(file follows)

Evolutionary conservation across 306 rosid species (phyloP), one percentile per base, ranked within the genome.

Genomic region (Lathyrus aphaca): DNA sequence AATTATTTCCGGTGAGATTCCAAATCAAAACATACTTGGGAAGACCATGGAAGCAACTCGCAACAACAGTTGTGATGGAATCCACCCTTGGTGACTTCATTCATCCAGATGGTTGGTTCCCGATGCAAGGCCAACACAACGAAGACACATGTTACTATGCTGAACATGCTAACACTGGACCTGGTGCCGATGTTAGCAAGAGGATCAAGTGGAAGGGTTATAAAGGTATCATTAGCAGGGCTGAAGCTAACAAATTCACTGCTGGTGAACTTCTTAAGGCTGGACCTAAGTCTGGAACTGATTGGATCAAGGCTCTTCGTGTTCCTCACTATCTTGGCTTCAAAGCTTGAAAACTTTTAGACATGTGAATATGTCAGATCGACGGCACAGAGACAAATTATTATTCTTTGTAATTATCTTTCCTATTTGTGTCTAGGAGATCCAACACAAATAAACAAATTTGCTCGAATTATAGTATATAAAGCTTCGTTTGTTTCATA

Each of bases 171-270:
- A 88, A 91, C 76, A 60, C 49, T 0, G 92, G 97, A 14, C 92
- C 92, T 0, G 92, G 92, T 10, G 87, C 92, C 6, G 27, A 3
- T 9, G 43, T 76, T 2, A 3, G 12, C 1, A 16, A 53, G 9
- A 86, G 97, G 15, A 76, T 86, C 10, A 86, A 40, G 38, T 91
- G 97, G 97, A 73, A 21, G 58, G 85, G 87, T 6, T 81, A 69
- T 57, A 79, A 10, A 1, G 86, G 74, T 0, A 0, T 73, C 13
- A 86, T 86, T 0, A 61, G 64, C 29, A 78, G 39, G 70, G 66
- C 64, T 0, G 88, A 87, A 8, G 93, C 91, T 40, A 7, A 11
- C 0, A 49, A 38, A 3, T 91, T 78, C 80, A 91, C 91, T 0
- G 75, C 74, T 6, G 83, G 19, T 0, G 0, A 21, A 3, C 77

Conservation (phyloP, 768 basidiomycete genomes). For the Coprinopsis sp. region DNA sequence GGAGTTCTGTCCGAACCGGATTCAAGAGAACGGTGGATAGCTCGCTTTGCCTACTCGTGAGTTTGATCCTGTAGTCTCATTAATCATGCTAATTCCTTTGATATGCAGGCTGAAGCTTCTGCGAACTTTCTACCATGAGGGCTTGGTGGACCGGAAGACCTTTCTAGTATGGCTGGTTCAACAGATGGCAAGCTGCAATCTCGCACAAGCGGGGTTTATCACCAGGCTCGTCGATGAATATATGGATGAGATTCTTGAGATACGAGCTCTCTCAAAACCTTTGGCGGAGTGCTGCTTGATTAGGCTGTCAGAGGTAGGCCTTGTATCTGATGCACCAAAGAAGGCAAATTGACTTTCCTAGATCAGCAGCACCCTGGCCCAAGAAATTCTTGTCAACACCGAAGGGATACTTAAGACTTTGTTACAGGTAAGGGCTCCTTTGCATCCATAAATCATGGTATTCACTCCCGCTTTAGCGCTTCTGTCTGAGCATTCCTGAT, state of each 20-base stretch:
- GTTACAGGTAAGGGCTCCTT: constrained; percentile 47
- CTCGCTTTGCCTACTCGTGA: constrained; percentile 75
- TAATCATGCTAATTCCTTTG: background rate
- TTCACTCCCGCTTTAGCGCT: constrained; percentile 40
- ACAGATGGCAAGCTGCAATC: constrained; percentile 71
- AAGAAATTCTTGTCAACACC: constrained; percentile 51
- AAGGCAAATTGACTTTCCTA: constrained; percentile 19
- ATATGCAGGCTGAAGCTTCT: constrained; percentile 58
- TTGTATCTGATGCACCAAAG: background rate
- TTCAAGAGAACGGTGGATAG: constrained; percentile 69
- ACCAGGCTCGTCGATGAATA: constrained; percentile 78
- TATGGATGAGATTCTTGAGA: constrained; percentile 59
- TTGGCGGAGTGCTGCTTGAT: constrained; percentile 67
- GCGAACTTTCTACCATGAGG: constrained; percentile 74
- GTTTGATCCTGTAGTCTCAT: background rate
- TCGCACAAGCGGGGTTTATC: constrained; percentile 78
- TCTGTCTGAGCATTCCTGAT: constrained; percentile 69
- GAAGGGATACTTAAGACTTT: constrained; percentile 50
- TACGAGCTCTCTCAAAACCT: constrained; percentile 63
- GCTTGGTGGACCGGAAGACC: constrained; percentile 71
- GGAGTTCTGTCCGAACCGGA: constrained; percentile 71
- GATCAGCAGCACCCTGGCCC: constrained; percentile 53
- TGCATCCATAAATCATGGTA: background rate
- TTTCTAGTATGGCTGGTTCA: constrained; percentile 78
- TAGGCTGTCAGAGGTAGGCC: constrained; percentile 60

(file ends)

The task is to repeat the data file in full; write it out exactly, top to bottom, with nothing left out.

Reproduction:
Evolutionary conservation across 306 rosid species (phyloP), one percentile per base, ranked within the genome.

Genomic region (Lathyrus aphaca): DNA sequence AATTATTTCCGGTGAGATTCCAAATCAAAACATACTTGGGAAGACCATGGAAGCAACTCGCAACAACAGTTGTGATGGAATCCACCCTTGGTGACTTCATTCATCCAGATGGTTGGTTCCCGATGCAAGGCCAACACAACGAAGACACATGTTACTATGCTGAACATGCTAACACTGGACCTGGTGCCGATGTTAGCAAGAGGATCAAGTGGAAGGGTTATAAAGGTATCATTAGCAGGGCTGAAGCTAACAAATTCACTGCTGGTGAACTTCTTAAGGCTGGACCTAAGTCTGGAACTGATTGGATCAAGGCTCTTCGTGTTCCTCACTATCTTGGCTTCAAAGCTTGAAAACTTTTAGACATGTGAATATGTCAGATCGACGGCACAGAGACAAATTATTATTCTTTGTAATTATCTTTCCTATTTGTGTCTAGGAGATCCAACACAAATAAACAAATTTGCTCGAATTATAGTATATAAAGCTTCGTTTGTTTCATA

Each of bases 171-270:
- A 88, A 91, C 76, A 60, C 49, T 0, G 92, G 97, A 14, C 92
- C 92, T 0, G 92, G 92, T 10, G 87, C 92, C 6, G 27, A 3
- T 9, G 43, T 76, T 2, A 3, G 12, C 1, A 16, A 53, G 9
- A 86, G 97, G 15, A 76, T 86, C 10, A 86, A 40, G 38, T 91
- G 97, G 97, A 73, A 21, G 58, G 85, G 87, T 6, T 81, A 69
- T 57, A 79, A 10, A 1, G 86, G 74, T 0, A 0, T 73, C 13
- A 86, T 86, T 0, A 61, G 64, C 29, A 78, G 39, G 70, G 66
- C 64, T 0, G 88, A 87, A 8, G 93, C 91, T 40, A 7, A 11
- C 0, A 49, A 38, A 3, T 91, T 78, C 80, A 91, C 91, T 0
- G 75, C 74, T 6, G 83, G 19, T 0, G 0, A 21, A 3, C 77

Conservation (phyloP, 768 basidiomycete genomes). For the Coprinopsis sp. region DNA sequence GGAGTTCTGTCCGAACCGGATTCAAGAGAACGGTGGATAGCTCGCTTTGCCTACTCGTGAGTTTGATCCTGTAGTCTCATTAATCATGCTAATTCCTTTGATATGCAGGCTGAAGCTTCTGCGAACTTTCTACCATGAGGGCTTGGTGGACCGGAAGACCTTTCTAGTATGGCTGGTTCAACAGATGGCAAGCTGCAATCTCGCACAAGCGGGGTTTATCACCAGGCTCGTCGATGAATATATGGATGAGATTCTTGAGATACGAGCTCTCTCAAAACCTTTGGCGGAGTGCTGCTTGATTAGGCTGTCAGAGGTAGGCCTTGTATCTGATGCACCAAAGAAGGCAAATTGACTTTCCTAGATCAGCAGCACCCTGGCCCAAGAAATTCTTGTCAACACCGAAGGGATACTTAAGACTTTGTTACAGGTAAGGGCTCCTTTGCATCCATAAATCATGGTATTCACTCCCGCTTTAGCGCTTCTGTCTGAGCATTCCTGAT, state of each 20-base stretch:
- GTTACAGGTAAGGGCTCCTT: constrained; percentile 47
- CTCGCTTTGCCTACTCGTGA: constrained; percentile 75
- TAATCATGCTAATTCCTTTG: background rate
- TTCACTCCCGCTTTAGCGCT: constrained; percentile 40
- ACAGATGGCAAGCTGCAATC: constrained; percentile 71
- AAGAAATTCTTGTCAACACC: constrained; percentile 51
- AAGGCAAATTGACTTTCCTA: constrained; percentile 19
- ATATGCAGGCTGAAGCTTCT: constrained; percentile 58
- TTGTATCTGATGCACCAAAG: background rate
- TTCAAGAGAACGGTGGATAG: constrained; percentile 69
- ACCAGGCTCGTCGATGAATA: constrained; percentile 78
- TATGGATGAGATTCTTGAGA: constrained; percentile 59
- TTGGCGGAGTGCTGCTTGAT: constrained; percentile 67
- GCGAACTTTCTACCATGAGG: constrained; percentile 74
- GTTTGATCCTGTAGTCTCAT: background rate
- TCGCACAAGCGGGGTTTATC: constrained; percentile 78
- TCTGTCTGAGCATTCCTGAT: constrained; percentile 69
- GAAGGGATACTTAAGACTTT: constrained; percentile 50
- TACGAGCTCTCTCAAAACCT: constrained; percentile 63
- GCTTGGTGGACCGGAAGACC: constrained; percentile 71
- GGAGTTCTGTCCGAACCGGA: constrained; percentile 71
- GATCAGCAGCACCCTGGCCC: constrained; percentile 53
- TGCATCCATAAATCATGGTA: background rate
- TTTCTAGTATGGCTGGTTCA: constrained; percentile 78
- TAGGCTGTCAGAGGTAGGCC: constrained; percentile 60